Today is my birthday. I turned 34 years old, and it seems every website I ever registered for has remembered the day judging by the sheer number of emails that have been filling my inbox since last week. I think I could paper my walls with all the various coupons I've received, and each one so far has been helping me count down the days until today. I have dreaded today all week, finding myself heartsick as the day loomed closer on my calendar. This is a year of firsts without Mom, and every first is a milestone to get through.
Birthdays were something we were more casual about when I was growing up. We tended to forgo parties and big gestures. We did have our own way of celebrating, though. My sister and I would be excused from doing chores on our birthdays, and Mom would make us whatever we wanted for dinner (my choice was always hot dogs, mac and cheese, and pumpkin pie instead of cake). One of Mom's birthday traditions for me specifically revolved around her extremely long labor when giving birth to me. When I was a kid, she'd knock on my bedroom door throughout the morning and call out "Still in labor!" up until the hour of my birth. When I grew up and moved out, I'd get a morning call from her. "STILL IN LABOR!" she'd cheerfully yell down the phone as soon as I answered. This was the first year without my morning call, without that reminder of just how much of a pain in the ass I was even from the beginning
Her pregnancy with me was a difficult one, requiring bedrest due to a near miscarriage. She hadn't yet been diagnosed with the autoimmune illness and it was causing complications that no one could figure out. She had difficulty gaining weight (at seven months pregnant she'd gained only a single pound) and then towards the end of it she kept going into false labor and was sent home from the hospital more than once. The final time, she told the doctors "I am not leaving this hospital without a baby, so you'd better be sure I have her this time." By the time I was finally born, she was two weeks past her due date in start of a hot Florida summer.
The labor itself was long and difficult and painful. Mom had both my sister and me without the benefit of drugs. From what she told me, by the end of it she regretted that choice. I had to be turned and removed with the aid of forceps after hours of seemingly fruitless labor. There are pictures of me and my mother shortly after birth, where I am an ugly red-faced thing with a misshapen head and dents on either temple from the forceps, and she is absolutely exhausted looking. I had to wear a little rubber cap for the first few weeks to help round my head back out. After I was finally born and cleaned up and put in the nursery, my grandparents brought my sister to the hospital. She was only 3 years old, and she thought that she got to pick which baby they would take home from the ones in the nursery, like picking a piece of fruit at the grocery store. She wanted to take home the black baby with a headful of hair, and cried with disappointment when she was told that no, the one with the rubber cap and the weird head was her sister.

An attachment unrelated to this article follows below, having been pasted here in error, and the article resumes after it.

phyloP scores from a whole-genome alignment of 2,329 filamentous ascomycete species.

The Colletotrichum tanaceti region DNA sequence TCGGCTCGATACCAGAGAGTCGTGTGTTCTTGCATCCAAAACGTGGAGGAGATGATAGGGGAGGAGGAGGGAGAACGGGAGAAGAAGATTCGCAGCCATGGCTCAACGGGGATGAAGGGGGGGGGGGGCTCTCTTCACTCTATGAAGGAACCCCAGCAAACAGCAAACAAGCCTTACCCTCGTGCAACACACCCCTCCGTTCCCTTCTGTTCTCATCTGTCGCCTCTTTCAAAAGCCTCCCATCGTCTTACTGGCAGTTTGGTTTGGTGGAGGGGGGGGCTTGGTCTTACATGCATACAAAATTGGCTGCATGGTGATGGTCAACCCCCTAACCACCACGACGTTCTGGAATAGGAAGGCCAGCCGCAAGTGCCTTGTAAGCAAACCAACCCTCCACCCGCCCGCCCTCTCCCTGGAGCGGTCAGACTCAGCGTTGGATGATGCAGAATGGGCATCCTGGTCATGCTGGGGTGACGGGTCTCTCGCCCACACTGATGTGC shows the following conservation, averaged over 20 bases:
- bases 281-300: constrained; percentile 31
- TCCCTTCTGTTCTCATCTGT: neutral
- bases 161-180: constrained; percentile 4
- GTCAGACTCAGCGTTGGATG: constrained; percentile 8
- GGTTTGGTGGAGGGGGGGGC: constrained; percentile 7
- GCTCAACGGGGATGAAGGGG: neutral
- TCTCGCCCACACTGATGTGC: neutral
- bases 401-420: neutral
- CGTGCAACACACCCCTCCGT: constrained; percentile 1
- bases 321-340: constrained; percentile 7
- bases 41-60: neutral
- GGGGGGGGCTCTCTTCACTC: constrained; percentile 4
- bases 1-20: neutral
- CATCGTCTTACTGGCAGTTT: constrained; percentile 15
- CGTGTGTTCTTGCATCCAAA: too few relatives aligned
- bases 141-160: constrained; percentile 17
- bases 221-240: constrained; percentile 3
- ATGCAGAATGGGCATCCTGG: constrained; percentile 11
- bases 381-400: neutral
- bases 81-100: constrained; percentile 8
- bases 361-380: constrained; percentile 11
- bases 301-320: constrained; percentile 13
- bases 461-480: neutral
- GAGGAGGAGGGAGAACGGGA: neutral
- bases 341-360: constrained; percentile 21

I was just as difficult as a baby as I was during birth. I screamed constantly and for no reason, refusing to be soothed or settled. I was lactose intolerant and had to be fed soy and rice milk and my mother went through more than one doctor trying to find out what was wrong. One doctor accused her of "sneaking chocolate", claiming that was the reason why I screamed and was sick after she tried to breastfeed me. Even after they figured it out, I still carried on wailing as though I was in pain, but no one could find the cause for it. My Mom always said that if I had been born first, there would not have been a second baby.
I like to think that I made up for it when I got older. It was as though my sister and I traded places as we grew up. Shannon had been the easy labor, the easy baby, the easy child. By the time we were teenagers I was the quiet one and she was the difficult one, the one who snuck out to meet boys while I only stayed up late to read books.
Mother's day was hard this year, but for some reason today is harder. I've never really been big into birthdays. As a kid (and an adult) I enjoyed the cake and gifts, but a birthday has really mainly just been another day. They have always passed quietly and without much fanfare. Today just plain hurts, though. I suppose it's because the person who was the center of my life for so long is gone. I wouldn't exist without her, after all, and today is the 34th year I have existed in this world and my very first one without her as a part of it.
Grief has been a long road to walk, and I've not yet reached the end. I'm still walking it every day.
I guess you could say that like her, I'm still in labor.